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Nael El Shawwa knows what it’s like to escape a conflict zone.

As war broke out in Ukraine, the Palestinian-born head of engineering for Toronto-based startup Perpetua saw a chance to help others out of a similar situation, and help his company solve its biggest problem.

“The last year has been the most challenging recruiting year,” he said. “At the same time, as someone who immigrated to Canada 20 years ago, I’m standing here on the shoulders of the giants that helped me out of that situation, and it’s time to pay it forward.”

Mr. El Shawwa, 38, was born in Gaza, a territory long contested by Palestinians and Israelis, and he has family members who’ve lived through the conflicts there. After growing up in Dubai, with help he came to Canada as a student and got a work visa.

When it comes to skilled professionals escaping conflicts, Mr. El Shawwa doesn’t like to use the term “refugee.”

“We are talking about professionals with experience and education,” he said. “When we use words like refugee in this example … it sounds like this is a burden on the country when, in fact, we are adding to the Canadian economy, society and community in many ways, and that’s what makes Canada great.”

Mr. El Shawwa said his startup, which helps companies market and sell their products online, was already working with the Vancouver-based global recruiting agency VanHack to hire an engineer from Mexico. As war broke out in Ukraine, VanHack sent an e-mail to its clients listing the credentials of highly skilled Ukrainians who were already using the platform to find a work opportunity in Canada.

“I saw that e-mail and started looking through the people that were on there, and quickly reached out to a few to schedule interviews,” said Mr. El Shawwa.

With more than a million Ukrainians fleeing their country that’s under attack by Russia, employers are in a position to expedite their escape by providing work opportunities in Canada. According to VanHack chief executive officer Ilya Brotzky, many have stepped up to offer assistance.

“The response has been pretty incredible,” he said. “I sent out an e-mail with a list of 85 [Ukraine-based] candidates that we have on our platform, and 62 companies signed up and reached out.”

In signing up, the companies wanted to find out how they can help and hire Ukrainian talent looking for remote and relocation opportunities, VanHack said in a statement.

VanHack is also waiving its recruiting fees and asking employers to instead make a donation to a registered charity supporting Ukrainian refugees.

Mr. Brotzky, who was born in Russia and has family on both sides of the Ukrainian border, has spent much of the past few weeks considering how much one document – his Canadian passport – changed the trajectory of his life. Now he’s hoping to provide as many Ukrainians as he can with the same life-changing opportunity. “It feels really good to be able to give people the gift that I was given when I was 5 – the ability to move here,” he said.

Mr. Brotzky added that Ukraine is well-known in the tech industry for producing talented engineers, who are well-positioned to help Canadian organizations solve their recruiting challenges.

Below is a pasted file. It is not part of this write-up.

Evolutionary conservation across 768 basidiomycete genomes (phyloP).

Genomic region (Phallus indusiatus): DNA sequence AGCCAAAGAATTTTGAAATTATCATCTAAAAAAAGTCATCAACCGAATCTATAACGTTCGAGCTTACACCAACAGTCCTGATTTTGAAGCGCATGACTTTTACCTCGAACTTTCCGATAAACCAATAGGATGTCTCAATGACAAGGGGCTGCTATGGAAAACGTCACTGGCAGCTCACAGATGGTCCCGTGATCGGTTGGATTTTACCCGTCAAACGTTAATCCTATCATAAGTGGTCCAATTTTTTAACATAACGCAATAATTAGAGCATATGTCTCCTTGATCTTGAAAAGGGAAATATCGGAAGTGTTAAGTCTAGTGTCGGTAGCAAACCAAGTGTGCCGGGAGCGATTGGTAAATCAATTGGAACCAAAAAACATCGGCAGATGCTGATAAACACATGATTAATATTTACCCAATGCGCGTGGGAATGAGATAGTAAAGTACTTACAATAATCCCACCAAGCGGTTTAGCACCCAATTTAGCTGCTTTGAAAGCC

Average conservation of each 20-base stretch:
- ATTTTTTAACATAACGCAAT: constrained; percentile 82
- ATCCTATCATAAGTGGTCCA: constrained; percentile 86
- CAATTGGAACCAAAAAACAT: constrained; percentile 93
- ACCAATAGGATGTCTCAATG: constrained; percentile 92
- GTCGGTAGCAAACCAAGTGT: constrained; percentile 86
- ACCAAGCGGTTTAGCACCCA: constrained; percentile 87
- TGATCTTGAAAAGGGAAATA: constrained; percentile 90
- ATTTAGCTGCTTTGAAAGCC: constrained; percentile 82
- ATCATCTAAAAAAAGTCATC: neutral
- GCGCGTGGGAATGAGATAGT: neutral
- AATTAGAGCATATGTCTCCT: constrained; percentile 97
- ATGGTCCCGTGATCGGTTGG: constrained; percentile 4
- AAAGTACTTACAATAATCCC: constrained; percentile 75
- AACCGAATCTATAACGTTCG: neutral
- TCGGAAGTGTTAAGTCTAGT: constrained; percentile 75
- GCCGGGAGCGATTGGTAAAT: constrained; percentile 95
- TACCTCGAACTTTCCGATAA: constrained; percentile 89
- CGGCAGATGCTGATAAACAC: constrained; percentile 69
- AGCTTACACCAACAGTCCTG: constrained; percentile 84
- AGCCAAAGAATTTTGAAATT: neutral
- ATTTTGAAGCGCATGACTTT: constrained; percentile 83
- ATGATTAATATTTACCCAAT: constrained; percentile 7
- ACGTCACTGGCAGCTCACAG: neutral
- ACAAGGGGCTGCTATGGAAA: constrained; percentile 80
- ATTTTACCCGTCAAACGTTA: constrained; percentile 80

“Ukrainian engineers routinely qualify as some of the best in the world at software development,” he said. “All of the ones who are on our platform have very sought-after skills.”

While Canada has designated federal programs to resettle displaced people and refugees, skilled immigration pathways can help bring them into the country faster, while reducing the backlog in other resettlement programs.

“We have over 26 million refugees around the world, and less than half a per cent access resettlement globally in a given year,” said Dana Wagner, the CEO of TalentLift, a non-profit organization that helps employers identify and relocate skilled workers within refugee populations. “That means we need far more mobility options for people, and skilled immigration is a huge opportunity space.”

As the war broke out, Ms. Wagner said TalentLift created a special Ukraine response page on its website. Sixty Ukrainian applicants registered in the first few days. She added that organizations like TalentLift and VanHack are designed to cut through red tape and streamline the immigration process to reduce the administrative burdens for their Canadian clients.

“Employers who haven’t yet tried recruiting internationally, this is your moment,” she said. “It’s really not as complex or scary as it seems.”

In an effort to further streamline that process, the federal government recently announced the Canada-Ukraine Authorization for Emergency Travel. Further details are expected in the coming weeks, but the program will be open to all individuals fleeing Ukraine, and is intended to eliminate some of the standard fees and visa requirements associated with relocation.

“Included in this program is a special family reunification sponsorship pathway,” said Dana O’Born, the vice-president of strategy and advocacy for the Council of Canadian Innovators, a national tech industry business council. “In the event that a Ukrainian comes to Canada and gets hired by a Canadian company, it’s going to be a lot easier for the rest of that family to come to Canada as well, and that’s game-changing.”

Ms. O’Born said the program is a step in the right direction, but worries that many refugees don’t have time to wait for more details. In the meantime, she’s inspired by the growing list of Canadian employers that are stepping up and doing their part.

“Canadian companies are raising their hands and are ready and willing to help,” she said. “What the Canadian tech community has done in the last few days is amazing, and I just hope that the government can keep pace.”

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